Like it not, the reason there is so much more i

      • by gstoddart (321705) on Wednesday August 13, 2014 @09:04AM (#47662537) Homepage

        it's about making sure people can't just copy downloaded games onto a USB drive and make multiple copies and pirate games that trivially whilst making sure they can use USB storage for games

        Right, so it's not a technology issue, and never was.

        I'm so tired of technology being crippled in the name of copyright and DRM it's not funny -- the copyright lobby has more or less decided we can't do anything without their permission.

        worse, the 360 even had it's own bespoke memory cards originally

        I'm aware of that, and again, I've always assumed it was because of corporate greed.

        At the end of the day, the Xbone is a very anti-consumer piece of technology, and I simply will not buy one.

        I will buy a spare for my beloved 360 before that ever happens.

        Microsoft can shove their DRM, copyright protection, and POS system up their collective asses.

        Will they care even a little that I'm doing this? Absolutely not. Do I expect others likely are making the same choice? Definitely.

        • by Xest (935314)

          Well it depends what you class as a technology issue - I'd say that trying to make an application portable but not copyable is quite a technological challenge. That doesn't mean it's politically ideal but I can see why they're going down that route. This isn't really like PCs where companies try to bolt DRM onto an open architecture, this is about an architecture that is explicitly closed, being kept closed, because sometimes that's the intention - no one's pretending consoles are these great open devices,

          • by gstoddart (321705)

            I don't really understand why you have so much love for the 360, but so much hate for the X1

            My XBox 360 hasn't been plugged into a network in several years, and the XBone isn't backwards compatible with my existing library of games.

            Microsoft has sent so many mixed messages about this platform that I don't know what to believe about it any more.

            I don't care about DLC, I don't care about on-line gaming, I don't care about multi-player, I don't care about pretty much anything they said was a "feature" of this

            • by Xest (935314)

              Sure, but my point is that by the time it's a year into it's lifecycle the X1 will have been patched with all the things it was lacking such that it can do everything the 360 did and then some, whilst being actually less of a pain in terms of DRM.

              If all you use your 360 for is offline gaming and viewing media then the X1 will do all that too, so the only real thing that matters about it is whether it has any games you want, if not then there's really no big deal.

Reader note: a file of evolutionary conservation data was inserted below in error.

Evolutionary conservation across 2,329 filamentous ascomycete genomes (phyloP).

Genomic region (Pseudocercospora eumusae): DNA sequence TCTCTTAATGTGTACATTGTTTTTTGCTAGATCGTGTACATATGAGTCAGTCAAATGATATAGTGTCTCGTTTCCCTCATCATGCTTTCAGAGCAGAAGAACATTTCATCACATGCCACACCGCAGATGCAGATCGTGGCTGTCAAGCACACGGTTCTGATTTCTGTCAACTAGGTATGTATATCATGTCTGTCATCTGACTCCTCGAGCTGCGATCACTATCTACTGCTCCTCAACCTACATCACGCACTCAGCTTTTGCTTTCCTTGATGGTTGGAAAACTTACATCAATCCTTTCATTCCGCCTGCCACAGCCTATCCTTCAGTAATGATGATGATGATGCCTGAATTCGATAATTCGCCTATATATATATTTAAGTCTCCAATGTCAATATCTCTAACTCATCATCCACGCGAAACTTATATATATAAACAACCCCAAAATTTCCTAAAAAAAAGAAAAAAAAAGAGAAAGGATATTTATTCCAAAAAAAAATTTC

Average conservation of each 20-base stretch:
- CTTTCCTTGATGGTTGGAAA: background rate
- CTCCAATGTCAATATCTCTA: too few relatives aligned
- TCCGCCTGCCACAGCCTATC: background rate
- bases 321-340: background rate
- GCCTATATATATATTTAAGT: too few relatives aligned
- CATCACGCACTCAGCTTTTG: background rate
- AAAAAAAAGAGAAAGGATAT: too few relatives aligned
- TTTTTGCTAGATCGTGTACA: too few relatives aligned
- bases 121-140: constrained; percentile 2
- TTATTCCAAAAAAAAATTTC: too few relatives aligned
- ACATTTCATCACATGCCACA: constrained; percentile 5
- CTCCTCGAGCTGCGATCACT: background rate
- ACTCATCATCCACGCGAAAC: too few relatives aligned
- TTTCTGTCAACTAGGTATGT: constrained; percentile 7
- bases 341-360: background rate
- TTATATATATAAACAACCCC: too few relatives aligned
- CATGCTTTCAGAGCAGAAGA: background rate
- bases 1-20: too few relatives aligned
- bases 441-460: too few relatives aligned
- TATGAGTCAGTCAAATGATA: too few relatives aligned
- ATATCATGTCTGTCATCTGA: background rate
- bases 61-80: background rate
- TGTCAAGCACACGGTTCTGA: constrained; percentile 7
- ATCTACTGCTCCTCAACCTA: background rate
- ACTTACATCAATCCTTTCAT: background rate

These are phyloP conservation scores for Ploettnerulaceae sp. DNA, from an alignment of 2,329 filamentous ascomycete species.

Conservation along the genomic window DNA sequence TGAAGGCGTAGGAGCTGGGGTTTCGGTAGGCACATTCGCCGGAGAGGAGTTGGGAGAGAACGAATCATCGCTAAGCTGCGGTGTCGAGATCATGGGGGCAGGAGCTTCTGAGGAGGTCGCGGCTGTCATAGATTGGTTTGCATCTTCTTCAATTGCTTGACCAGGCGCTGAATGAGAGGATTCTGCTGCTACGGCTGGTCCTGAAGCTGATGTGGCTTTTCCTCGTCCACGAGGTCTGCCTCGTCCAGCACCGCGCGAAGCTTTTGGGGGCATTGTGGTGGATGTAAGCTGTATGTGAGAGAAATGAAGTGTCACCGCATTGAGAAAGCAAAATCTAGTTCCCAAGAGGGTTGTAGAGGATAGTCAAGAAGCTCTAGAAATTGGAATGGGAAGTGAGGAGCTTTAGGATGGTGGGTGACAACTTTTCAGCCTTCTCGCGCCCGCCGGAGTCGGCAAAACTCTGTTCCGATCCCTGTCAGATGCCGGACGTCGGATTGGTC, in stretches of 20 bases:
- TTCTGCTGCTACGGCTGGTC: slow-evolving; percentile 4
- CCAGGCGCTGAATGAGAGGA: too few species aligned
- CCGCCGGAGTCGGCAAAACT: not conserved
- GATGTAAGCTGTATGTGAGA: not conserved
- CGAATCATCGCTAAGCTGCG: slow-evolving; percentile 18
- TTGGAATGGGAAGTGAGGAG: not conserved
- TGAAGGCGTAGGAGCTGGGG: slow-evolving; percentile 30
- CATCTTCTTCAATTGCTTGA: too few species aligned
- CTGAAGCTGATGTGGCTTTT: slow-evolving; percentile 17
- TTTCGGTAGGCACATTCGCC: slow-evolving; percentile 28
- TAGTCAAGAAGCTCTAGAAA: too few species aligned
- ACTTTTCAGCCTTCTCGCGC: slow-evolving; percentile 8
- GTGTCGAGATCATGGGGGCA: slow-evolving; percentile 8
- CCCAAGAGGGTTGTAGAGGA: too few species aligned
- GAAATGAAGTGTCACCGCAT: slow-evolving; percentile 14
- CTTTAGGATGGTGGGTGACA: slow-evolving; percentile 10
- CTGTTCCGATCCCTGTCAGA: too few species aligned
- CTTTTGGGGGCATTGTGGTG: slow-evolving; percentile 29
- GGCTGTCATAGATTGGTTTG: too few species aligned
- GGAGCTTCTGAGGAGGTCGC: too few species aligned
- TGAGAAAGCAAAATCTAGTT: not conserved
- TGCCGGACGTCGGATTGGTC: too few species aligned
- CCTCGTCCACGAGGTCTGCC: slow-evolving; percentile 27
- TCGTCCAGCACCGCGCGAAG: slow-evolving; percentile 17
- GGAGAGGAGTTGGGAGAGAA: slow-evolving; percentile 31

Personally I'm a bit of a console whore as I

  • by Electricity Likes Me (1098643) on Tuesday August 12, 2014 @09:45PM (#47660019)

    Seriously, what is the major malfunction of device makers that basic, guest share Samba support is never put into these devices? Everyone has it, everyone comprehends it. Just let us access a damn SMB share as a list of files and play things.

    No one anywhere, ever, cares about the clusterfuck that is DLNA.

    • Seriously, what is the major malfunction of device makers that basic, guest share Samba support is never put into these devices? Everyone has it, everyone comprehends it. Just let us access a damn SMB share as a list of files and play things.

      No one anywhere, ever, cares about the clusterfuck that is DLNA.

      I care about DLNA. Does that mean I do not exist?

    • by jhol13 (1087781)

      Exactly. I once tried to get DLNA working and ... succeeded. If was a nightmare. The player was broken (did tcp resets), the protocol was so diverse as to make two players require two servers, the player could not play even PCM (not to mention flac or even mp3 higher than 320kbps). Totally useless.

      • by GNious (953874)

        Interesting ....
        I've used DLNA and UPnP for years, from a Nokia phone 10 years ago, a couple of radios over the years, to currently having it on an iPad, Android tablet, Jolla phone, XBox360, PS3, Samsung DVD player ...
        Only the XBox360 has had protocol issues (They clearly prefer people using something windows).
        Only the Android apps are having playback issues (ignoring poor video quality on the XBox360), which seems related to them insisting on punting the playback over to the built-in player.
        Media format i

        • by tepples (727027)

          DLNA itself is perfectly capable of handling any audio/video/picture format, but if you chose to use a shite application, that's on you, not the DLNA specs.